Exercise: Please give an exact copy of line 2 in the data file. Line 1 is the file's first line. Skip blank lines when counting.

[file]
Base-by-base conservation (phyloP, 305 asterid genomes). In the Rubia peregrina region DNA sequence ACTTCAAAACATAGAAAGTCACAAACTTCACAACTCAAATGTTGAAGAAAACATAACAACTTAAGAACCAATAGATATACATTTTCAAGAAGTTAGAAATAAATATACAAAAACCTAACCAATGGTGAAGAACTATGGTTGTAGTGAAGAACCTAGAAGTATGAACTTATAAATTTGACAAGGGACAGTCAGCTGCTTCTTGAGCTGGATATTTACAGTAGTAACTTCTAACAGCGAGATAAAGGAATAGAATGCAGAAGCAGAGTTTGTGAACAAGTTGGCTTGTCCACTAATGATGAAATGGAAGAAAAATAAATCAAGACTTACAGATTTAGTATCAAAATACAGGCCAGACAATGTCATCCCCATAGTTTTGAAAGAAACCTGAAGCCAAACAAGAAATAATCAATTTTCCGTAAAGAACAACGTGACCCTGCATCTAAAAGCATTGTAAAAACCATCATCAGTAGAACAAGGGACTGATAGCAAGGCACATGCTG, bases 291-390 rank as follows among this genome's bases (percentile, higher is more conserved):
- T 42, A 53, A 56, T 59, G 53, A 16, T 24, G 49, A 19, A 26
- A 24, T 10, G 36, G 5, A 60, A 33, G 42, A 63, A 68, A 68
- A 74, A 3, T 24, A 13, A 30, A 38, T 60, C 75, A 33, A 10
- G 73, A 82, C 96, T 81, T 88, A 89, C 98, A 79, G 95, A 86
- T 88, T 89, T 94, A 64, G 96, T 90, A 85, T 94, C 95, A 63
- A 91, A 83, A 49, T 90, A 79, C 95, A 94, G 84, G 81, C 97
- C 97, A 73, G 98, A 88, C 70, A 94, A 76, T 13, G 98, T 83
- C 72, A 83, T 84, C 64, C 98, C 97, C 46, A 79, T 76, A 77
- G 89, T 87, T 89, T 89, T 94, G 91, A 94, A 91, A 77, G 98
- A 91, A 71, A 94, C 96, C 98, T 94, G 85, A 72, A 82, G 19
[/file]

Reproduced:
- T 42, A 53, A 56, T 59, G 53, A 16, T 24, G 49, A 19, A 26